No Se Mancha’s Brazilian political insider João Schlüter is back in a multi-part series to discuss the impeachment proceedings against Brazilian President Dilma Rousseff
At the end of season 2 of the acclaimed Netflix series “House of Cards”, the cunning vice-president Francis Underwood writes a letter to the president who is under threat of impeachment. In the TV show, the letter is part of Underwood’s wicked plan and leads to the President’s resignation and Underwood’s ascension to the Oval Office.
Something similar just happened in the real world drama which Brazilian politics has become this year. On Monday night a letter by the vice president Michel Temer to President Dilma Rousseff (personal but immediately published) shook Brasilia.
It’s a rather strange letter. A sentimental outpouring, full of complaints about mistreatment the VP claims to have suffered over the past 5 years. They include banalities such as being constraint to a “decorative function” and not being invited to a lengthy meeting Rousseff had with Temer’s “good friend”, US Veep Joe Biden.
The VP who is also the chairman of the PMDB (the largest partner in Rousseff PT-led coalition) closed by saying: “Finally, I know that you have no confidence in me and the PMDB today and will have tomorrow. I am sorry but this is my belief. “
Why do a VP’s hurt feelings matter?
The letter amounted to a political earthquake because it was the latest twist in what has been dubbed “House of Cunha”, the struggle by the speaker of the lower house, Eduardo Cunha, (known as the Frank Underwood of Brazilian Politics) to bring down President Dilma Rousseff while battling serious corruption allegations himself.
Cunha, who represents the same PMDB party headed by Temer, officially opened impeachment proceedings against Rousseff last week (December 2), hours after members of Rousseff’s PT had declared that they would vote in favor of stripping Cunha of his congressional mandate as he is accused of receiving a US$ 5 million bribe from a construction executive who has been arrested in the massive Lava Jato corruption investigation.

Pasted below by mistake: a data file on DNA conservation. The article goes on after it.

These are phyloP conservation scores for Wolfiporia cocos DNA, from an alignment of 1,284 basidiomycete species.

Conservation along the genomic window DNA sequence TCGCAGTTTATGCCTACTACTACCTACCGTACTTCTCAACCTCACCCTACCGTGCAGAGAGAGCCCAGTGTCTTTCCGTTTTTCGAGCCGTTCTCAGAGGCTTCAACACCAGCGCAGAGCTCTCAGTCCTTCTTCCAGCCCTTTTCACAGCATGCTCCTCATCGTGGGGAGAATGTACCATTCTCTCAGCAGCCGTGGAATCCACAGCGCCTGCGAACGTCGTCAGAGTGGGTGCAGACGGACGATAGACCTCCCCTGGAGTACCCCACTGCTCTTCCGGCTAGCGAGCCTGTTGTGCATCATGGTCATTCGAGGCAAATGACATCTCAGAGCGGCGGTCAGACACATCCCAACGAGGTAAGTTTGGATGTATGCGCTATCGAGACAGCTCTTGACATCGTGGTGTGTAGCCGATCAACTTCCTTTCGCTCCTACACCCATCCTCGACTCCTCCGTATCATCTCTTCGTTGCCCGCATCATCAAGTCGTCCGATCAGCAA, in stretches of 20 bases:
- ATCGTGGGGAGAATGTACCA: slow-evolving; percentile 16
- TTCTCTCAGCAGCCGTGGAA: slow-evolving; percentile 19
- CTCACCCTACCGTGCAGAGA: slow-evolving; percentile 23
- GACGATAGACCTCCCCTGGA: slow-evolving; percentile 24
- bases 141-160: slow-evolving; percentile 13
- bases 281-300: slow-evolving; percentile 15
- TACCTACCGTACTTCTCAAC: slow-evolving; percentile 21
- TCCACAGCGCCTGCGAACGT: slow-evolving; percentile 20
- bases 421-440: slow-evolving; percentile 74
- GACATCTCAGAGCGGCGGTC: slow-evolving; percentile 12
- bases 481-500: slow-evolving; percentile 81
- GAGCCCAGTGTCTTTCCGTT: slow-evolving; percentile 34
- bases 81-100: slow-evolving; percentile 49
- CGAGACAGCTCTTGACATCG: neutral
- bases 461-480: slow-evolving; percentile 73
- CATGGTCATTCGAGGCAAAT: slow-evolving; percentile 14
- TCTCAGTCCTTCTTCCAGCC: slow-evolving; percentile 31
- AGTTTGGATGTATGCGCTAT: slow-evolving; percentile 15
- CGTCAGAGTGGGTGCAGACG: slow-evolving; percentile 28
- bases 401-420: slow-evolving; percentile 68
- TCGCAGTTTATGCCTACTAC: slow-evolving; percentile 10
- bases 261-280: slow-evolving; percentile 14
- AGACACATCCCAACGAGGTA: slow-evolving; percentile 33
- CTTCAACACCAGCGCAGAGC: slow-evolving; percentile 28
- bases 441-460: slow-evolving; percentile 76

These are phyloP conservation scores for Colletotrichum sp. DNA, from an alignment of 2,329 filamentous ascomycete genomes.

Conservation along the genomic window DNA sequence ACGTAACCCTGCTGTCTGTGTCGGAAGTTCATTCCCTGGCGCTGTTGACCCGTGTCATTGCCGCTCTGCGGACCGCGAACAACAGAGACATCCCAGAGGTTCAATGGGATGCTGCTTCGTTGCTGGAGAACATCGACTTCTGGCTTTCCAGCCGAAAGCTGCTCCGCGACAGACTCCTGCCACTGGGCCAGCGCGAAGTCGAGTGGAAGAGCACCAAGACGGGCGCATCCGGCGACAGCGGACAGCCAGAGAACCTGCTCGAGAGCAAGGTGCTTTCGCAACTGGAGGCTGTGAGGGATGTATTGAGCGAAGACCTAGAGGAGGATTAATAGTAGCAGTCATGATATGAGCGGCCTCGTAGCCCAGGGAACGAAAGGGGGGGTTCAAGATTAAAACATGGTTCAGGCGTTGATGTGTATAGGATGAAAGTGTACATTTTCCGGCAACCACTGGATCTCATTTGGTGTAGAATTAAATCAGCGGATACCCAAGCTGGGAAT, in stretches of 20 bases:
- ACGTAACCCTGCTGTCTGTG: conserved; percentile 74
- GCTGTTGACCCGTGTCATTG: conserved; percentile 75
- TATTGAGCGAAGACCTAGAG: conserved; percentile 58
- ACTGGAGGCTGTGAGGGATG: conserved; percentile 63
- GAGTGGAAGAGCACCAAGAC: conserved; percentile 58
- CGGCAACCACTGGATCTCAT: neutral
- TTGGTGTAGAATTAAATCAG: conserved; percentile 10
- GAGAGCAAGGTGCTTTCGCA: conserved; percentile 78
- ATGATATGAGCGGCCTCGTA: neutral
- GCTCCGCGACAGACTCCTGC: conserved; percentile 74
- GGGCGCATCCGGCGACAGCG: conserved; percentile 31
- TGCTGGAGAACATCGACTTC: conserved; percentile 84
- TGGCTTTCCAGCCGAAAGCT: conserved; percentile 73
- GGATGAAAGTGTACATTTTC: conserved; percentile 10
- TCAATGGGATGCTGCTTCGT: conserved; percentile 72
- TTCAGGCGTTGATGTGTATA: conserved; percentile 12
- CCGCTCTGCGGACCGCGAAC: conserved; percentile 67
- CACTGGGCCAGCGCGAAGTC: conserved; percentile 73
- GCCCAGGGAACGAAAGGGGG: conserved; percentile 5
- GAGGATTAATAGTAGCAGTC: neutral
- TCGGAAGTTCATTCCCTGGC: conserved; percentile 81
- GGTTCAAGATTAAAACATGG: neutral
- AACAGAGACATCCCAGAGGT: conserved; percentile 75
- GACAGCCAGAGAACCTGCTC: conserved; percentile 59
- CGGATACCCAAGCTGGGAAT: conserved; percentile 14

The impeachment process is therefore, at least in part, a vendetta by a corrupt politician against a weak and unpopular President.
Up until this week, it had appeared that Temer, and with him a sizable part of the PMDB would remain loyal to Rousseff helping her fend of Cunha’s push for impeachment. Does the letter mean Temer and the PMDB are breaking with the Government of President Rousseff? He says no. Everybody else says yes.
The PMDB still appears divided. The governor if Rio de Janeiro, the biggest state governed by the PMDB, has come out against the impeachment and criticized Temer. PMDB congress members from various states where the party governs in alliance with the PT could be under pressure not to support the impeachment.
What does all of this mean for the impeachment?
The chances of impeachment have clearly gone up. However it remains unclear if Cunha has the necessary two-thirds majority in the house to formally put the President on trial. He would need not just the opposition and all the votes of the PMDB, but also those of other government parties. In a vote on Tuesday (December 8), to name the congressional commission to lead the impeachment proceedings Cunha won, but the government still secured 199 votes, more than the third of the plenum (171) needed to block the impeachment. The vote was overshadowed by a rowdy debate and annulled by the supreme court later that night, delaying the process for about a week.
This means that the drama will continue. The government’s strongest argument against the impeachment is that the legal accusations brought against Rousseff are weak and that it is essentially a case of “The dirty talking about the poorly washed” with the almost certainly corrupt Cunha alleging irregularities by Rousseff, who has never been accused of personal embezzlement. Hence the President was quick to point out that she is not the one with bank accounts in Switzerland (Cunha is).
On the other hand, there is Rousseff’s terrible approval rating (below 10 percent), an ever deepening economic recession and a corruption scandal which is involving more and more members of her inner circle. Ultimately, impeachment is a political process. If the streets demand Rousseff’s head, they may well get it.
Wonder how the story unfolds from here? Stay tuned for the next episode of “House of Cunha”
João Schlüter is a Brazilian political analyst and insider covering Brazilian politics for No Se Mancha.
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